My Augustine article in SJT

A preview of the next issue of Scottish Journal of Theology has been posted online, including my long-awaited article on Augustine’s De trinitate. (You can view the PDF for free on the site as far as I can tell, but I don’t want to try to link to it directly because in my experience those kinds of links don’t work well on journal websites.)

This reduces my “forthcoming” queue to only one: an article for a special issue of Revue Internationale de Philosophie on Zizek. I do have an article under review, so hopefully that will work out — if I don’t have any work forthcoming, I may well cease to exist.

The terrible fruits of getting bored at church

A couple of my students pointed out a passage in Augustine’s Confessions (III.3) that we all had difficulty interpreting. Outler’s translation is relatively tame: “I dared, even while thy solemn rites were being celebrated inside the walls of thy church, to desire and to plan a project which merited death as its fruit.” The Penguin edition we’re using, however, has the following: “I defied you even so far as to relish the thought of lust, and gratify it too, within the walls of your church during the celebration of your mysteries.”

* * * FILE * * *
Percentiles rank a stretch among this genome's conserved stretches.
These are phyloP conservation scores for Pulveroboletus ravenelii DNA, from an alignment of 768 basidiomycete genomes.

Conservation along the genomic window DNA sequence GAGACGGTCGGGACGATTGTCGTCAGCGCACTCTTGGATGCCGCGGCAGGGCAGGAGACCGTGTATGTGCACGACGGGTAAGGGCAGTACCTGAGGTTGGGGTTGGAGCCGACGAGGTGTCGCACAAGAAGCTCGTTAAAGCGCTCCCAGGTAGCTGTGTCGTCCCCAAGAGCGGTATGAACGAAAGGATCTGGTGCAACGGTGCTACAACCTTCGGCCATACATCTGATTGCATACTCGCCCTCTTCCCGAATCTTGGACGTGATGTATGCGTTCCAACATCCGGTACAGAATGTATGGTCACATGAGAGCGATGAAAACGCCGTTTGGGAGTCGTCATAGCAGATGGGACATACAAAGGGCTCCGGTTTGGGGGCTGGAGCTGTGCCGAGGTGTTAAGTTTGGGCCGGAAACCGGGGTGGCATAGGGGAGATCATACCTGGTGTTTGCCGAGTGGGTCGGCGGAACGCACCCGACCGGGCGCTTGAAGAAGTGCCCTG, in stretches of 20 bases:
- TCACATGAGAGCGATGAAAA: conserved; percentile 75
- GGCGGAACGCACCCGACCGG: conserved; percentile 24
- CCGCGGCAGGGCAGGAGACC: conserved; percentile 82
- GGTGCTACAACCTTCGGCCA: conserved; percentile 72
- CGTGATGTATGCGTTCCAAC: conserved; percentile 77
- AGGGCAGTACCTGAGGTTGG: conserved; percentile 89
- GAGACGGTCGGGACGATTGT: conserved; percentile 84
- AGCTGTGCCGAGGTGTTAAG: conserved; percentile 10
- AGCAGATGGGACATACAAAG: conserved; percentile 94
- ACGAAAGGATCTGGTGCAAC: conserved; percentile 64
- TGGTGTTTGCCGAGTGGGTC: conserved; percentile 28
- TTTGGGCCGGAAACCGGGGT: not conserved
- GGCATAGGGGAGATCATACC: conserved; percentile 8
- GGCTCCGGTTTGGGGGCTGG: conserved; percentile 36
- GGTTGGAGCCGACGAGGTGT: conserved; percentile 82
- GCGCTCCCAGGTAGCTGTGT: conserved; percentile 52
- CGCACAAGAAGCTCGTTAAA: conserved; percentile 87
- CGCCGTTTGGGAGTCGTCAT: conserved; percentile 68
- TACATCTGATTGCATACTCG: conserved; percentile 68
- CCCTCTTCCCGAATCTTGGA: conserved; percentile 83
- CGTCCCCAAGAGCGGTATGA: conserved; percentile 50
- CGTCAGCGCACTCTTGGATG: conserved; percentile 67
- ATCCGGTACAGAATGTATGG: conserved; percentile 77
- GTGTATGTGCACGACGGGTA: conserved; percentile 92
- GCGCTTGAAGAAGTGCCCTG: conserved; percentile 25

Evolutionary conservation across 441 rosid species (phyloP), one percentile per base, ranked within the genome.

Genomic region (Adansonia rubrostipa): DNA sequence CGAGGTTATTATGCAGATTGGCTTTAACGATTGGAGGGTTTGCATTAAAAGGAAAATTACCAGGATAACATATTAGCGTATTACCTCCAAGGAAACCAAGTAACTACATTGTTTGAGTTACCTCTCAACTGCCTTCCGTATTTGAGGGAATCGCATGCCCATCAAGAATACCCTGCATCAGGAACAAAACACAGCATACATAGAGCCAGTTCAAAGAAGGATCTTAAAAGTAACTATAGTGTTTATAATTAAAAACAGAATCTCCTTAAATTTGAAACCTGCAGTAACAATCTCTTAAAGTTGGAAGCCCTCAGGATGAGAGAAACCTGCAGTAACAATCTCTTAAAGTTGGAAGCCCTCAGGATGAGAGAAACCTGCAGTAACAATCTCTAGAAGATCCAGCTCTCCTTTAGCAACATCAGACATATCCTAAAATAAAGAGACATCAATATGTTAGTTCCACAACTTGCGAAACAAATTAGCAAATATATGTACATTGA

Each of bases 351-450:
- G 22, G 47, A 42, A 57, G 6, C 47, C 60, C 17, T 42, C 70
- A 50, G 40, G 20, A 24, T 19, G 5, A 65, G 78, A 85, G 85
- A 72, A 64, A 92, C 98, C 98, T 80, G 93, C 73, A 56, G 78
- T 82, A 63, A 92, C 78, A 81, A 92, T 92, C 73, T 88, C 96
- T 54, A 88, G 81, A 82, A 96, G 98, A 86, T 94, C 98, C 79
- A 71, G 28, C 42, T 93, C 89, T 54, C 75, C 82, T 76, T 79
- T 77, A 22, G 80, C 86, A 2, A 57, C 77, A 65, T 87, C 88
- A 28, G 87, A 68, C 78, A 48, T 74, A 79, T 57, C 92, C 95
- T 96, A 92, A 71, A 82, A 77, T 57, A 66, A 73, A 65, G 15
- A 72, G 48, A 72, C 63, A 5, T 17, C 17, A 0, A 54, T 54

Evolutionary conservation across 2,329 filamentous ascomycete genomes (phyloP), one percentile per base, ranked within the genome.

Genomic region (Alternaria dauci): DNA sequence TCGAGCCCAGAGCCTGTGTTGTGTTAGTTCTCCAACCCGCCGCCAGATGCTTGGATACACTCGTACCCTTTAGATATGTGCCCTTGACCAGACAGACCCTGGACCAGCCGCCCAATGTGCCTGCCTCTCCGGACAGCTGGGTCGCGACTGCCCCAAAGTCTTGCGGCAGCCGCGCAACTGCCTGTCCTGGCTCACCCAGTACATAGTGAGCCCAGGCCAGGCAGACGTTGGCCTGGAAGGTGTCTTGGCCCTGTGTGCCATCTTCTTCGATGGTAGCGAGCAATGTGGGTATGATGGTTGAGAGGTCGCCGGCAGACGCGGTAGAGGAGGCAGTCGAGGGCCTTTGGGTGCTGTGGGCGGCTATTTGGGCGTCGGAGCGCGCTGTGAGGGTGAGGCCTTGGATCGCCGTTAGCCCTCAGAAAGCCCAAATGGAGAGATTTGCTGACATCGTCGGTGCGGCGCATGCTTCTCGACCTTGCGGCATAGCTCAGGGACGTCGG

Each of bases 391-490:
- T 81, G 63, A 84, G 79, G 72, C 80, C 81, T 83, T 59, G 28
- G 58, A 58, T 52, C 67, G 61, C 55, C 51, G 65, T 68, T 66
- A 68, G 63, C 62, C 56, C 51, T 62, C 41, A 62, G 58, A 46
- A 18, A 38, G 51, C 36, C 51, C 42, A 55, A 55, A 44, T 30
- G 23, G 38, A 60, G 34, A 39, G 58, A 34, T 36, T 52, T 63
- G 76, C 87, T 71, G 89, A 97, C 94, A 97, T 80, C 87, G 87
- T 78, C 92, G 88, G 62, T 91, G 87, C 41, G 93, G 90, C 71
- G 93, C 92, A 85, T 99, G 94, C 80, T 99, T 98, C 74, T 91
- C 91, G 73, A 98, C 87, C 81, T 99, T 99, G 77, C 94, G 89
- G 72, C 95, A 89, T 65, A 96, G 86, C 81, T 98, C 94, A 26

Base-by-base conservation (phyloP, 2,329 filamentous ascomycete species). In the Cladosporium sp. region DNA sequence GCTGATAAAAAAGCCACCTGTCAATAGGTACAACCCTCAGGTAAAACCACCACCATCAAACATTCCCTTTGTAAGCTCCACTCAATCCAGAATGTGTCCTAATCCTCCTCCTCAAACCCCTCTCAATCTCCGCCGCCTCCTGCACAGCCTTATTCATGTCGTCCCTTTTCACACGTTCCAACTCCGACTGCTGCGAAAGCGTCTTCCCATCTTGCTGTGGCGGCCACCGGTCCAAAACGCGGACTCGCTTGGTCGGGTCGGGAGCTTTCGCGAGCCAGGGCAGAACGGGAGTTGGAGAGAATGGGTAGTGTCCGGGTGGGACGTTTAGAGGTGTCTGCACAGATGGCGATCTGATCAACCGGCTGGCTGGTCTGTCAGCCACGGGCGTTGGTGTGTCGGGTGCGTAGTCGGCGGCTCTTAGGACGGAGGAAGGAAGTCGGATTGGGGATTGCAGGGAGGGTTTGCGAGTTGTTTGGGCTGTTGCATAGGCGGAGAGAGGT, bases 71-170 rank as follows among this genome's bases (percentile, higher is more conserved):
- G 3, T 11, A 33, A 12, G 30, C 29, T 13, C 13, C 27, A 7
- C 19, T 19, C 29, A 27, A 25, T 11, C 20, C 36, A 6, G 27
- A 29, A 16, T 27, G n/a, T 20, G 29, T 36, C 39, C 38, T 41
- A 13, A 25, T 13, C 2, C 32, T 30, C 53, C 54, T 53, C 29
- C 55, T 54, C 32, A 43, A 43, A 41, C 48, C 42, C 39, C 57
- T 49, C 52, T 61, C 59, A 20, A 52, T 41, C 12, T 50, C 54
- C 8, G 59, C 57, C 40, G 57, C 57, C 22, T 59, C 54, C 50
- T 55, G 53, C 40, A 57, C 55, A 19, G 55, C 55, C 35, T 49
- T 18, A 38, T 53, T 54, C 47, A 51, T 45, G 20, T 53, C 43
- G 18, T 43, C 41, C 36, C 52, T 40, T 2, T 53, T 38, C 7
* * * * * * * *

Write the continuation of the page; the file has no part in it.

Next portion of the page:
The Latin is as follows: “ausus sum etiam in celebritate sollemnitatum tuarum, intra parietes ecclesiae tuae, concupiscere et agere negotium procurandi fructus mortis.” It seems to me at first glance that Outler’s translation is more accurate and the Penguin is reaching — either way, though, it’s difficult to understand what Augustine might be referring to. Indeed, in the Penguin edition it seems possible that he’s confessing to masturbating during church.

Forthcoming Augustine article

Several readers have asked about my forthcoming article on Augustine for Scottish Journal of Theology, and I have tended to rebuff their requests. Looking at the copyright information for the journal, however, it appears that I have the right to post the submitted version on my personal website, and thus I am doing so now:

Gift and Communio: The Holy Spirit in Augustine’s De Trinitate